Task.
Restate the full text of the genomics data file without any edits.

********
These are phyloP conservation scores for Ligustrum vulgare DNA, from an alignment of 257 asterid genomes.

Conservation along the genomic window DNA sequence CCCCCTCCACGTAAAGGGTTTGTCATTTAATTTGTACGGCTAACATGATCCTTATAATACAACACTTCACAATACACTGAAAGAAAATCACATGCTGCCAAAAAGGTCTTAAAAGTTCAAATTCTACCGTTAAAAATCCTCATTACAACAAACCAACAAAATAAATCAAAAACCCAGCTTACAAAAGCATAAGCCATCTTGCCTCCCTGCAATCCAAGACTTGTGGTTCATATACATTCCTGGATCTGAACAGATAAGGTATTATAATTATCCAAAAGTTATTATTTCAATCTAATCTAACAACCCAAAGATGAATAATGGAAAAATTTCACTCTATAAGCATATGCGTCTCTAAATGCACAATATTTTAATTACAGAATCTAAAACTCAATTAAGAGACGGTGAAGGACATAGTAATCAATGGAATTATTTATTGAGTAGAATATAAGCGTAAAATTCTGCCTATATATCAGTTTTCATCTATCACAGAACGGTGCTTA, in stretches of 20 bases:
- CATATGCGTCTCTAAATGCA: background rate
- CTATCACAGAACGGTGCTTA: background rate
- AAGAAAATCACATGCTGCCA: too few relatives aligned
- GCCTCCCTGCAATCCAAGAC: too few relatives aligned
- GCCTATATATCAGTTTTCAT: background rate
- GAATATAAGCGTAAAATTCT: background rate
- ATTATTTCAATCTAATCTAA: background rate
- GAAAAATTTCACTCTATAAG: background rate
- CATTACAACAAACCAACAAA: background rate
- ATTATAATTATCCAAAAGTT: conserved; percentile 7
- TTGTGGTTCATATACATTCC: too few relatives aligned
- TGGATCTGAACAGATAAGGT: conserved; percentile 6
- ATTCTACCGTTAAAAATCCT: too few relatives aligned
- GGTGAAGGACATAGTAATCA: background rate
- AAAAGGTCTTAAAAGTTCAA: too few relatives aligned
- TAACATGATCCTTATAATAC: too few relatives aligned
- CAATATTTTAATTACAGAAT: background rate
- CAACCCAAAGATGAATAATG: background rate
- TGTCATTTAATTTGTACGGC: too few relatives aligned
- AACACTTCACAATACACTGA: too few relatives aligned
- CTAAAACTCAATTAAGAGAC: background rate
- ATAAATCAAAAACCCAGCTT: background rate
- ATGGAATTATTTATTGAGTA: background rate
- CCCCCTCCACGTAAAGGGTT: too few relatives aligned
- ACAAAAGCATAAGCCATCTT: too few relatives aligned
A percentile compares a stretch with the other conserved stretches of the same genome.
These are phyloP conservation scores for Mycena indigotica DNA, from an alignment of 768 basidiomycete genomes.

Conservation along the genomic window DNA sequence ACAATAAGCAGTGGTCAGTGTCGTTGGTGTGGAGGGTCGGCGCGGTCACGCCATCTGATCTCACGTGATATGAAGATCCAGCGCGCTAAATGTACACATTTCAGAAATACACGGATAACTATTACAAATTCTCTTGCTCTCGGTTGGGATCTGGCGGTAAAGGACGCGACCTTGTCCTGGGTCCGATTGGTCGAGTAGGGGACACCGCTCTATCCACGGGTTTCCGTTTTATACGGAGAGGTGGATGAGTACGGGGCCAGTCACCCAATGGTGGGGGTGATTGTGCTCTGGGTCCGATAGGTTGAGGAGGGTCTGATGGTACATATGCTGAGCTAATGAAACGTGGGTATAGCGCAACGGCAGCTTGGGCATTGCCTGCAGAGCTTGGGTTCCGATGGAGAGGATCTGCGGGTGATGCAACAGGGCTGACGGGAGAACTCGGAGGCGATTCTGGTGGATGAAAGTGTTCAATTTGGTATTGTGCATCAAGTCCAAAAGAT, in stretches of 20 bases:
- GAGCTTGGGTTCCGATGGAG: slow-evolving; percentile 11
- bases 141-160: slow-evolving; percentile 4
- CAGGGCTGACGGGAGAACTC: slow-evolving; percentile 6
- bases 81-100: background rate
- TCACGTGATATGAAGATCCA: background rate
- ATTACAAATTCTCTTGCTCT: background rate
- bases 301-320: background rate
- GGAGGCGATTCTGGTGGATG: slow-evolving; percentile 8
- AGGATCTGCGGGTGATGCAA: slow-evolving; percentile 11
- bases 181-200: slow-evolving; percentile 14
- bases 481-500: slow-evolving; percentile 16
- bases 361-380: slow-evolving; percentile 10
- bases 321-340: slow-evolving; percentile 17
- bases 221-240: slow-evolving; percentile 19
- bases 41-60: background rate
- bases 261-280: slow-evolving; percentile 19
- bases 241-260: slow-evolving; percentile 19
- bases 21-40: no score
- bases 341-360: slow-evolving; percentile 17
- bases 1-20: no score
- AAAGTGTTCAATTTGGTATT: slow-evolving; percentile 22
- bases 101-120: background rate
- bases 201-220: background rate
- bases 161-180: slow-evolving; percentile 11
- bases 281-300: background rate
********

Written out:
These are phyloP conservation scores for Ligustrum vulgare DNA, from an alignment of 257 asterid genomes.

Conservation along the genomic window DNA sequence CCCCCTCCACGTAAAGGGTTTGTCATTTAATTTGTACGGCTAACATGATCCTTATAATACAACACTTCACAATACACTGAAAGAAAATCACATGCTGCCAAAAAGGTCTTAAAAGTTCAAATTCTACCGTTAAAAATCCTCATTACAACAAACCAACAAAATAAATCAAAAACCCAGCTTACAAAAGCATAAGCCATCTTGCCTCCCTGCAATCCAAGACTTGTGGTTCATATACATTCCTGGATCTGAACAGATAAGGTATTATAATTATCCAAAAGTTATTATTTCAATCTAATCTAACAACCCAAAGATGAATAATGGAAAAATTTCACTCTATAAGCATATGCGTCTCTAAATGCACAATATTTTAATTACAGAATCTAAAACTCAATTAAGAGACGGTGAAGGACATAGTAATCAATGGAATTATTTATTGAGTAGAATATAAGCGTAAAATTCTGCCTATATATCAGTTTTCATCTATCACAGAACGGTGCTTA, in stretches of 20 bases:
- CATATGCGTCTCTAAATGCA: background rate
- CTATCACAGAACGGTGCTTA: background rate
- AAGAAAATCACATGCTGCCA: too few relatives aligned
- GCCTCCCTGCAATCCAAGAC: too few relatives aligned
- GCCTATATATCAGTTTTCAT: background rate
- GAATATAAGCGTAAAATTCT: background rate
- ATTATTTCAATCTAATCTAA: background rate
- GAAAAATTTCACTCTATAAG: background rate
- CATTACAACAAACCAACAAA: background rate
- ATTATAATTATCCAAAAGTT: conserved; percentile 7
- TTGTGGTTCATATACATTCC: too few relatives aligned
- TGGATCTGAACAGATAAGGT: conserved; percentile 6
- ATTCTACCGTTAAAAATCCT: too few relatives aligned
- GGTGAAGGACATAGTAATCA: background rate
- AAAAGGTCTTAAAAGTTCAA: too few relatives aligned
- TAACATGATCCTTATAATAC: too few relatives aligned
- CAATATTTTAATTACAGAAT: background rate
- CAACCCAAAGATGAATAATG: background rate
- TGTCATTTAATTTGTACGGC: too few relatives aligned
- AACACTTCACAATACACTGA: too few relatives aligned
- CTAAAACTCAATTAAGAGAC: background rate
- ATAAATCAAAAACCCAGCTT: background rate
- ATGGAATTATTTATTGAGTA: background rate
- CCCCCTCCACGTAAAGGGTT: too few relatives aligned
- ACAAAAGCATAAGCCATCTT: too few relatives aligned
A percentile compares a stretch with the other conserved stretches of the same genome.
These are phyloP conservation scores for Mycena indigotica DNA, from an alignment of 768 basidiomycete genomes.

Conservation along the genomic window DNA sequence ACAATAAGCAGTGGTCAGTGTCGTTGGTGTGGAGGGTCGGCGCGGTCACGCCATCTGATCTCACGTGATATGAAGATCCAGCGCGCTAAATGTACACATTTCAGAAATACACGGATAACTATTACAAATTCTCTTGCTCTCGGTTGGGATCTGGCGGTAAAGGACGCGACCTTGTCCTGGGTCCGATTGGTCGAGTAGGGGACACCGCTCTATCCACGGGTTTCCGTTTTATACGGAGAGGTGGATGAGTACGGGGCCAGTCACCCAATGGTGGGGGTGATTGTGCTCTGGGTCCGATAGGTTGAGGAGGGTCTGATGGTACATATGCTGAGCTAATGAAACGTGGGTATAGCGCAACGGCAGCTTGGGCATTGCCTGCAGAGCTTGGGTTCCGATGGAGAGGATCTGCGGGTGATGCAACAGGGCTGACGGGAGAACTCGGAGGCGATTCTGGTGGATGAAAGTGTTCAATTTGGTATTGTGCATCAAGTCCAAAAGAT, in stretches of 20 bases:
- GAGCTTGGGTTCCGATGGAG: slow-evolving; percentile 11
- bases 141-160: slow-evolving; percentile 4
- CAGGGCTGACGGGAGAACTC: slow-evolving; percentile 6
- bases 81-100: background rate
- TCACGTGATATGAAGATCCA: background rate
- ATTACAAATTCTCTTGCTCT: background rate
- bases 301-320: background rate
- GGAGGCGATTCTGGTGGATG: slow-evolving; percentile 8
- AGGATCTGCGGGTGATGCAA: slow-evolving; percentile 11
- bases 181-200: slow-evolving; percentile 14
- bases 481-500: slow-evolving; percentile 16
- bases 361-380: slow-evolving; percentile 10
- bases 321-340: slow-evolving; percentile 17
- bases 221-240: slow-evolving; percentile 19
- bases 41-60: background rate
- bases 261-280: slow-evolving; percentile 19
- bases 241-260: slow-evolving; percentile 19
- bases 21-40: no score
- bases 341-360: slow-evolving; percentile 17
- bases 1-20: no score
- AAAGTGTTCAATTTGGTATT: slow-evolving; percentile 22
- bases 101-120: background rate
- bases 201-220: background rate
- bases 161-180: slow-evolving; percentile 11
- bases 281-300: background rate